Monday, 3 June 2013

Ben Ledi Hill Race 2013 : Race Report

Ben Ledi is the biggest mountain in the Trossachs, while it's peak at 2,884ft is just shy of a Munroe, its vantage point on the edge of the Highlands make it possible to see far over the flatlands towards Stirling and Edinburgh and also offers great views of the Highland peaks to the north and west.  It's a mountain that begs to be run, but never had a regular hill race before, finally, Skidaddle  turned this long held dream into reality.  At last, after all the anticipation, the 1st of June came round and it was time to test ourselves with 2,500ft of ascent/descent and 6 miles of forest tracks and open hillside.

View from Ben Ledi looking south east towards Callander and Loch Venachar near by, and Stirling in distance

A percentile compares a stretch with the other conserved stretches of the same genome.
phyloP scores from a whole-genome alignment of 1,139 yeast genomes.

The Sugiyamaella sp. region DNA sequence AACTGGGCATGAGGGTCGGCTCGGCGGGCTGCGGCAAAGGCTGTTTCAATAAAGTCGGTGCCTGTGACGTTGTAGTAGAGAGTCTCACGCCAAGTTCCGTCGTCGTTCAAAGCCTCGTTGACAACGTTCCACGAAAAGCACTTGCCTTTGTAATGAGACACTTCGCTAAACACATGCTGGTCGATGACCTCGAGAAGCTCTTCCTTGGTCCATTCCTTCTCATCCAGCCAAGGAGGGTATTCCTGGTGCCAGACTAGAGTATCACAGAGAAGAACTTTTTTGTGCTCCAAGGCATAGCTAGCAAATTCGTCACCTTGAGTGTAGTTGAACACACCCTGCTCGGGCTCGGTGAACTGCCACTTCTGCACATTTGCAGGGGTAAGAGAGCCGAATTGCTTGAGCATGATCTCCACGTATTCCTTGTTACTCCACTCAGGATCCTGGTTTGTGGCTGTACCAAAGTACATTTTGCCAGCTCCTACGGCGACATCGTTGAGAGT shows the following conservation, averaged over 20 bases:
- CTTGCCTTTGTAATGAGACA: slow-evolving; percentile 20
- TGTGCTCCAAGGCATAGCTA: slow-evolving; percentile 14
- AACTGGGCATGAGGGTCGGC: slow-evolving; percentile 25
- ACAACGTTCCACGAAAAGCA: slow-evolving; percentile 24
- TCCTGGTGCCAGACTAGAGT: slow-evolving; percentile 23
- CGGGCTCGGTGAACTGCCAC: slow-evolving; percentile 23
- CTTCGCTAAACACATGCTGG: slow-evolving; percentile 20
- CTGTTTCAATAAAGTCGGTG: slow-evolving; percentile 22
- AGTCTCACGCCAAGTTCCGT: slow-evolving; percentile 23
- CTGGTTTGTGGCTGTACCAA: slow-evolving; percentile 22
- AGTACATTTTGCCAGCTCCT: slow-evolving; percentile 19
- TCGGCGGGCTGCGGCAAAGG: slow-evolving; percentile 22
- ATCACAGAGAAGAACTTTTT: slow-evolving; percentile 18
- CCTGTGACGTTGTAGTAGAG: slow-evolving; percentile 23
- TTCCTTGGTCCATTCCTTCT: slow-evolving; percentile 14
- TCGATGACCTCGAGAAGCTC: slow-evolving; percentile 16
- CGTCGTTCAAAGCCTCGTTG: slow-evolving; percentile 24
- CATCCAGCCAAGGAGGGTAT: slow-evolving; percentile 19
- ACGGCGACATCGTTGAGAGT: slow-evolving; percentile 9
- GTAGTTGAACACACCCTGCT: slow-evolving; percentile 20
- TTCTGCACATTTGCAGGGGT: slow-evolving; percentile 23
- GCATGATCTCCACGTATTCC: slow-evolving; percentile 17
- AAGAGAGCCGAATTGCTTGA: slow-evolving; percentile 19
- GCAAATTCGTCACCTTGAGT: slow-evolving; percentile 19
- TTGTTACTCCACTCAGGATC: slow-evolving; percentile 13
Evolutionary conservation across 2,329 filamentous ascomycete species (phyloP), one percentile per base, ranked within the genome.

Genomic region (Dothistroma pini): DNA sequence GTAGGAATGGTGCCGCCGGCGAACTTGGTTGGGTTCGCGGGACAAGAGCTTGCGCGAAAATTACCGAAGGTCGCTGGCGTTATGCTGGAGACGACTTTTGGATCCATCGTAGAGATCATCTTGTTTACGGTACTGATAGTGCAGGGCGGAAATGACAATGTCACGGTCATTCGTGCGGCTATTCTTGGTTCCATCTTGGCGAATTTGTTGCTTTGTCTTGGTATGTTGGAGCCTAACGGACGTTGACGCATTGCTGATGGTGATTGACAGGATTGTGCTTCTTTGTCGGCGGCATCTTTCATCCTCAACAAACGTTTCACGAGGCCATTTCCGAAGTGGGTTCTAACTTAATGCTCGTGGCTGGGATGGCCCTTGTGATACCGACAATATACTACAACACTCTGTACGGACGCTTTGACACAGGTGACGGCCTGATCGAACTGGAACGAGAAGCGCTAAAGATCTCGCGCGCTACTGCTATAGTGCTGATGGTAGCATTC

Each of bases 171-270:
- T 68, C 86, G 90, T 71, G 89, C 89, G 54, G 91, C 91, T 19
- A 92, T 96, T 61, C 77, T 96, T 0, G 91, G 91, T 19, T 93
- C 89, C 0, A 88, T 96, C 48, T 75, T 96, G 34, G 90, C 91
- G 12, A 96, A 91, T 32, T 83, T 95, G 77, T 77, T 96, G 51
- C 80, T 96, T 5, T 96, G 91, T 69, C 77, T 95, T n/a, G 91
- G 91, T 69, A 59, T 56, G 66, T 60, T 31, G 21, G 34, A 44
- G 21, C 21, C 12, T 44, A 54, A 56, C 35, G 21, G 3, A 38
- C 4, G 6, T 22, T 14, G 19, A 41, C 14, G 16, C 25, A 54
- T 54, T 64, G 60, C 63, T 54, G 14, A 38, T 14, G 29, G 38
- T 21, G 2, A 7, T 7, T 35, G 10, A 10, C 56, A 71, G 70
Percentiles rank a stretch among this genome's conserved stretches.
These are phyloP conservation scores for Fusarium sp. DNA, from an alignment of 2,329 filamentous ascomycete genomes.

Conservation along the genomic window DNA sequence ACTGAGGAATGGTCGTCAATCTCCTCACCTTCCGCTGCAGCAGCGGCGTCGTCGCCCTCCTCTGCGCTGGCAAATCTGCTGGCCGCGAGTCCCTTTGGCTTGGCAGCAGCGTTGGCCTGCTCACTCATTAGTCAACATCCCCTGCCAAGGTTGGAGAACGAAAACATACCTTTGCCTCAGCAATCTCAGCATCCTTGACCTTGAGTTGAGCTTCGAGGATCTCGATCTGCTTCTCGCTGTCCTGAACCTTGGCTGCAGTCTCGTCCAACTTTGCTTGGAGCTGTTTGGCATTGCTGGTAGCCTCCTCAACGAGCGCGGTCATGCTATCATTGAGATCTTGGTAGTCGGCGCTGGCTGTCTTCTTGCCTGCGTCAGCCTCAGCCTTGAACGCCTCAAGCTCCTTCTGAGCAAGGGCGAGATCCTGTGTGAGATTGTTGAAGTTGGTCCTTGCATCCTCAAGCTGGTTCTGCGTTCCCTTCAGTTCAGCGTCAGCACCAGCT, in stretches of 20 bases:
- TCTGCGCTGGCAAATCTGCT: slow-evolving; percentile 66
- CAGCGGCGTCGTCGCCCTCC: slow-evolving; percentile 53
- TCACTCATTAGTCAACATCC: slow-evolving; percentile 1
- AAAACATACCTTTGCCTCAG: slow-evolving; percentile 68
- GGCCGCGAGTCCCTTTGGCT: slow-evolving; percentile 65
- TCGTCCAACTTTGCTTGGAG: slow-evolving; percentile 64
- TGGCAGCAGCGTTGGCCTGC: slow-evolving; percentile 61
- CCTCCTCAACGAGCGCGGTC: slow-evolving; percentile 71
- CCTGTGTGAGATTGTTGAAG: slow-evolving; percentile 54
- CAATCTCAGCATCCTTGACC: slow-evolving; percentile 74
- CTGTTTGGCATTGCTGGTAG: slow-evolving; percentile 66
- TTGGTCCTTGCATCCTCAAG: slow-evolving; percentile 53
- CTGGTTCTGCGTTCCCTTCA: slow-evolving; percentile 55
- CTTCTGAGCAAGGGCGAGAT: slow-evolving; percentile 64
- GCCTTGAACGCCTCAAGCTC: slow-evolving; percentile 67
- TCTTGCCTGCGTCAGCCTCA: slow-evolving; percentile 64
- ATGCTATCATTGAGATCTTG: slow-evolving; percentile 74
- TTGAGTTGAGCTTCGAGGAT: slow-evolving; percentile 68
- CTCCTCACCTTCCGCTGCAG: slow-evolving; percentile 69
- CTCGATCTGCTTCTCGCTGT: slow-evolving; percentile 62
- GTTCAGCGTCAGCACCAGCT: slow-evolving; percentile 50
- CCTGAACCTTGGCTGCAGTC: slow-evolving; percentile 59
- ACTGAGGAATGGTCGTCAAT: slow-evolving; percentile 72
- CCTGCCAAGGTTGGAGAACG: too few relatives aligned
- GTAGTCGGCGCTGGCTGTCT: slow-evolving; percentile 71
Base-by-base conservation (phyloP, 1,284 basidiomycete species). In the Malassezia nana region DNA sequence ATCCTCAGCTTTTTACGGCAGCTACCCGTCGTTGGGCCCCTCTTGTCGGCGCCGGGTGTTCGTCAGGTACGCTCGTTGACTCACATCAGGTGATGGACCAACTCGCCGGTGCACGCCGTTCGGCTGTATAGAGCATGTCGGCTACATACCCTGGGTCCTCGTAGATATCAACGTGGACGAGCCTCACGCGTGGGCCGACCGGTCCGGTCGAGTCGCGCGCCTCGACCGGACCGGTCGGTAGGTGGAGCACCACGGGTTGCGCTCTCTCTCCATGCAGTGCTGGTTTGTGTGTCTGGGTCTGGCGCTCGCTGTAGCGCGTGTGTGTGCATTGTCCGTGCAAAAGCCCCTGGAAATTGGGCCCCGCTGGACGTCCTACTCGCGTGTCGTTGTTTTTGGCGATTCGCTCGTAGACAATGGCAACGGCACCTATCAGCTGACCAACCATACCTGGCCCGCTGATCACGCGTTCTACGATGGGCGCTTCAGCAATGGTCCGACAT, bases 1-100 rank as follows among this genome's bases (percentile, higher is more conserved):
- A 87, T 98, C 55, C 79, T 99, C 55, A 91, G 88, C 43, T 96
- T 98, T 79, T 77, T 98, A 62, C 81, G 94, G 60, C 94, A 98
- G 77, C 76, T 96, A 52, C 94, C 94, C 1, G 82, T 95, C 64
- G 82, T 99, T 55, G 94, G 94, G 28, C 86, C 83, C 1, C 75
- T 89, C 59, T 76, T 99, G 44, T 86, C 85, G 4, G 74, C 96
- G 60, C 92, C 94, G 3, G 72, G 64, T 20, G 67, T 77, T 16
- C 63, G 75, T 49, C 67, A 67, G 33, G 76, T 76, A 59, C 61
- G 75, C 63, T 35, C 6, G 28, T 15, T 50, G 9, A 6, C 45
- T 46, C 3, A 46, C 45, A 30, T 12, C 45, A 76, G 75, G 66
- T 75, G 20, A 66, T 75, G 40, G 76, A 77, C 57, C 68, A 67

As I was going to help Skidaddle with registration I made sure I was up at 7am and ready for Rob to pick me up and take us to Race HQ at the base of the mountain.  Normally on the morning of a race I can't hold back the nervous excitement, with the adrenaline levels winding up for the race, (with adrenaline pumping my insides are normally a bit excitable too).  Strangely, however, I wasn't nervous, I put this down to tempering my expectations of a good performance as I'd had a bout of stomach bug mid week and even on Friday I still wasn't 100%. No nerves, but my insides were still complaining, it seems they just hadn't coped well with eating normally again.